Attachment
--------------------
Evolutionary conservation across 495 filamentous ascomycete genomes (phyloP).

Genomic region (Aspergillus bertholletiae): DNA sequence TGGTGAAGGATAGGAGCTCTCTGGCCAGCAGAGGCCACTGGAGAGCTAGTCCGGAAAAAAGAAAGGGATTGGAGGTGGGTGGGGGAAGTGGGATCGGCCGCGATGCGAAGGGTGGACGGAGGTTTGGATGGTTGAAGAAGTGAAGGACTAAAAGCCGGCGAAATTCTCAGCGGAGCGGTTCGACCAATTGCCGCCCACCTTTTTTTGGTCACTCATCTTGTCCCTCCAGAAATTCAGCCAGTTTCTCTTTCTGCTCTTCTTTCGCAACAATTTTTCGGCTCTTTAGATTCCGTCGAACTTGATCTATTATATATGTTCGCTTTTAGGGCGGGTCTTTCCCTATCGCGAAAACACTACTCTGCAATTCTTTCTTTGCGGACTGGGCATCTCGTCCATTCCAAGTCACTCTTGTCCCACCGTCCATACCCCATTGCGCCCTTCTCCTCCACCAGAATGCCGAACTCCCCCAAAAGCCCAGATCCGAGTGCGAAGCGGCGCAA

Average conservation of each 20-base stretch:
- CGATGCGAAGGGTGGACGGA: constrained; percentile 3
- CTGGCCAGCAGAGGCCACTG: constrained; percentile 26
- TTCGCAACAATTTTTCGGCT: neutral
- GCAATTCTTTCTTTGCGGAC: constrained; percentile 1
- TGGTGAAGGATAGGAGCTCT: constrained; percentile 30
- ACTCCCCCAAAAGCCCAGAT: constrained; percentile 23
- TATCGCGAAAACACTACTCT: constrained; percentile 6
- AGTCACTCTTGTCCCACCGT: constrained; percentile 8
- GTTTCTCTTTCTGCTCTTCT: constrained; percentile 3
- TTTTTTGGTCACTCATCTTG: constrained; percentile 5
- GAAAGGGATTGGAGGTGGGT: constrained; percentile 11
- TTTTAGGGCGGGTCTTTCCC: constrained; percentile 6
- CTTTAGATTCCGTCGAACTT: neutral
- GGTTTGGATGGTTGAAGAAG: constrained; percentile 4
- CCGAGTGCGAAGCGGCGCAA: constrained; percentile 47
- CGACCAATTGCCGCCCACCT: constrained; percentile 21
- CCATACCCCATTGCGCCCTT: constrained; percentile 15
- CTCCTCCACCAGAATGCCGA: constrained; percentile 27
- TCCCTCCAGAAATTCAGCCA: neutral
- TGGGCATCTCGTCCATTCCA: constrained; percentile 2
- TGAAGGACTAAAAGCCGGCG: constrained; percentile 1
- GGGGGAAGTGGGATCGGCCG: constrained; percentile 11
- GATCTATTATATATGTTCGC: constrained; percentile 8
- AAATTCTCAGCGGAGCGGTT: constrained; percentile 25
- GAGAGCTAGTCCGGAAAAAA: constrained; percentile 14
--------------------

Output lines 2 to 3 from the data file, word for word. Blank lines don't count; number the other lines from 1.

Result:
Genomic region (Aspergillus bertholletiae): DNA sequence TGGTGAAGGATAGGAGCTCTCTGGCCAGCAGAGGCCACTGGAGAGCTAGTCCGGAAAAAAGAAAGGGATTGGAGGTGGGTGGGGGAAGTGGGATCGGCCGCGATGCGAAGGGTGGACGGAGGTTTGGATGGTTGAAGAAGTGAAGGACTAAAAGCCGGCGAAATTCTCAGCGGAGCGGTTCGACCAATTGCCGCCCACCTTTTTTTGGTCACTCATCTTGTCCCTCCAGAAATTCAGCCAGTTTCTCTTTCTGCTCTTCTTTCGCAACAATTTTTCGGCTCTTTAGATTCCGTCGAACTTGATCTATTATATATGTTCGCTTTTAGGGCGGGTCTTTCCCTATCGCGAAAACACTACTCTGCAATTCTTTCTTTGCGGACTGGGCATCTCGTCCATTCCAAGTCACTCTTGTCCCACCGTCCATACCCCATTGCGCCCTTCTCCTCCACCAGAATGCCGAACTCCCCCAAAAGCCCAGATCCGAGTGCGAAGCGGCGCAA

Average conservation of each 20-base stretch: